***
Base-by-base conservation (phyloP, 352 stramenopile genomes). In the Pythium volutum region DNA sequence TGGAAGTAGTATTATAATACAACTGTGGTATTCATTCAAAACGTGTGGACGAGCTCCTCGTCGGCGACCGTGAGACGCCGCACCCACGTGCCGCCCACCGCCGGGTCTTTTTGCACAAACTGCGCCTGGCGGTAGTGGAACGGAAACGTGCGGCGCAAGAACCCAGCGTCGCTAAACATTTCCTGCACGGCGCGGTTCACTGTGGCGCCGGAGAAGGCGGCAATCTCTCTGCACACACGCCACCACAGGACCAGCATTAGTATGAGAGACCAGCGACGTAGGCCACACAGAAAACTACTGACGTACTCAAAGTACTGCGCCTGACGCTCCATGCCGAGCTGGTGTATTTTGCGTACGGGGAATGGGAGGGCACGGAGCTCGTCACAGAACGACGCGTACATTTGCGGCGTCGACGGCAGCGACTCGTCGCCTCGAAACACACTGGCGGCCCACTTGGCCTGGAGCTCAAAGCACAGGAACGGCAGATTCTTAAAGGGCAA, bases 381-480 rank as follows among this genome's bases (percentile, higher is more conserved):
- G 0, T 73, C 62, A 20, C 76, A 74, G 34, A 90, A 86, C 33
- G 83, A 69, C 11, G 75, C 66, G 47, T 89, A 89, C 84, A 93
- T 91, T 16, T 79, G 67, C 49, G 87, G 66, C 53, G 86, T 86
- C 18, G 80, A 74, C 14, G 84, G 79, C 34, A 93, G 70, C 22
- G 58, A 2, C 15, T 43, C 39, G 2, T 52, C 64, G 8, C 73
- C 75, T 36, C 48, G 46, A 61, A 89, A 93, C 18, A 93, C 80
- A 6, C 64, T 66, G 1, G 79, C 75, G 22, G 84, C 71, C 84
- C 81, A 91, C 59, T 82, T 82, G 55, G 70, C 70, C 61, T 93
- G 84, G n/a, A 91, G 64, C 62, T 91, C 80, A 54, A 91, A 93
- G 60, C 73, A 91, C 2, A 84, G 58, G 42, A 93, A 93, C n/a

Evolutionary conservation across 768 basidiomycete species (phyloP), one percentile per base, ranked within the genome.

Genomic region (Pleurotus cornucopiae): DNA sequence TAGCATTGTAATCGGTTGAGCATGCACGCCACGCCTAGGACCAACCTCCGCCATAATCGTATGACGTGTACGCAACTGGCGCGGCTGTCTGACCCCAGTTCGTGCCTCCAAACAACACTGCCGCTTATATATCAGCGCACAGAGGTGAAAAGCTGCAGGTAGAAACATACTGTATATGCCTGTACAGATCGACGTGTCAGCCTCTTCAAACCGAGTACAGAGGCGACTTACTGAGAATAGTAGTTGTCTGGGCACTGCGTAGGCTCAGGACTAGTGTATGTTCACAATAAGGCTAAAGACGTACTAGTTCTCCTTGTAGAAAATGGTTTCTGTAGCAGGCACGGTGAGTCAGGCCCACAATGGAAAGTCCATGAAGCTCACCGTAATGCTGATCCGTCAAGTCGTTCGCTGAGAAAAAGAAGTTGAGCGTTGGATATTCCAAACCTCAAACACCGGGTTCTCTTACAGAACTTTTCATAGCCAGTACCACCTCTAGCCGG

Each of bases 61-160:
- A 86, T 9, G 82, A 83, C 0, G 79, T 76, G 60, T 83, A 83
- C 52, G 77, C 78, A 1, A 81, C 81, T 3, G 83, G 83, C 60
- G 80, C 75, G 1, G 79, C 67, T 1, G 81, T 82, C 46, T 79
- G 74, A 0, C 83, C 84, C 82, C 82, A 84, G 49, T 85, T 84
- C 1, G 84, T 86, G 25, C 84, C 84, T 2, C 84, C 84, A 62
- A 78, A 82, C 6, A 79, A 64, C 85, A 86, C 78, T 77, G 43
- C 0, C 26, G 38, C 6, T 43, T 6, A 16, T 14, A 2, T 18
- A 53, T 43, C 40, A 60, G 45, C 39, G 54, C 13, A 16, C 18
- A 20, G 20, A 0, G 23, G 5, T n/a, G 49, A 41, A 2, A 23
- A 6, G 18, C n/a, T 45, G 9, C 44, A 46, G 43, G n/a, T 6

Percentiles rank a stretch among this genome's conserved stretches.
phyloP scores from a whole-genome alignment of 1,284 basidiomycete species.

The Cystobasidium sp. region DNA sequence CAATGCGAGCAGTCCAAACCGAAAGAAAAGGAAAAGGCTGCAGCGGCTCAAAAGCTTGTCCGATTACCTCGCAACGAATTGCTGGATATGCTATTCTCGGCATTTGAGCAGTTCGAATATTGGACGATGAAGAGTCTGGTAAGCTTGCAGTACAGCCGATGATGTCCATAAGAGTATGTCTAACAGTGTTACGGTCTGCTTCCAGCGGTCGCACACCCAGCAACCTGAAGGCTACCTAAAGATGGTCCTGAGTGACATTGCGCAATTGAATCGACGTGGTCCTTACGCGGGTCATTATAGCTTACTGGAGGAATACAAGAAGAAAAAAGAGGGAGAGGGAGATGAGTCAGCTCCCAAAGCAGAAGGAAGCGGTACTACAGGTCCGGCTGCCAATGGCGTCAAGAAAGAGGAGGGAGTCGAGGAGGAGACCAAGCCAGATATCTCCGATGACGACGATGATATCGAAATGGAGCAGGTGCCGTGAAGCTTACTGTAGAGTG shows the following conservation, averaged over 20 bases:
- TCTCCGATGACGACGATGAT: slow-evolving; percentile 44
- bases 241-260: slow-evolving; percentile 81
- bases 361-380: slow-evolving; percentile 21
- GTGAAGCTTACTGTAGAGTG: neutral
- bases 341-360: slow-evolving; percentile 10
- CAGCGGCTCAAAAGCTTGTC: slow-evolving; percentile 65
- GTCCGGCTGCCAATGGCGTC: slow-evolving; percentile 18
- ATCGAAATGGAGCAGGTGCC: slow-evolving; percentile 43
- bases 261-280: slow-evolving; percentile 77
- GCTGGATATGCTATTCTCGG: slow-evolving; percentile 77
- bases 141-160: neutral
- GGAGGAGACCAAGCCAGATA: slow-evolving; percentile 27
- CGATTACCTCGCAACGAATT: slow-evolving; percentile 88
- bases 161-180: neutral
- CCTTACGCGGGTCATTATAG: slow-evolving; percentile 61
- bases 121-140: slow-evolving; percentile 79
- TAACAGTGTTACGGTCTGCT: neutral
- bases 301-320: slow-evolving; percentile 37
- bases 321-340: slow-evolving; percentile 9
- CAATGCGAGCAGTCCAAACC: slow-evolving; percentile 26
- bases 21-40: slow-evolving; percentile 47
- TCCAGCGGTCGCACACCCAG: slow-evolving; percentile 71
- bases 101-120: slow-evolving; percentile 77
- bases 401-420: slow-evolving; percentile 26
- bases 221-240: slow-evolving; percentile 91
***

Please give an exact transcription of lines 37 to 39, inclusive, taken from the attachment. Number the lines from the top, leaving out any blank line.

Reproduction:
- GCTGGATATGCTATTCTCGG: slow-evolving; percentile 77
- bases 141-160: neutral
- GGAGGAGACCAAGCCAGATA: slow-evolving; percentile 27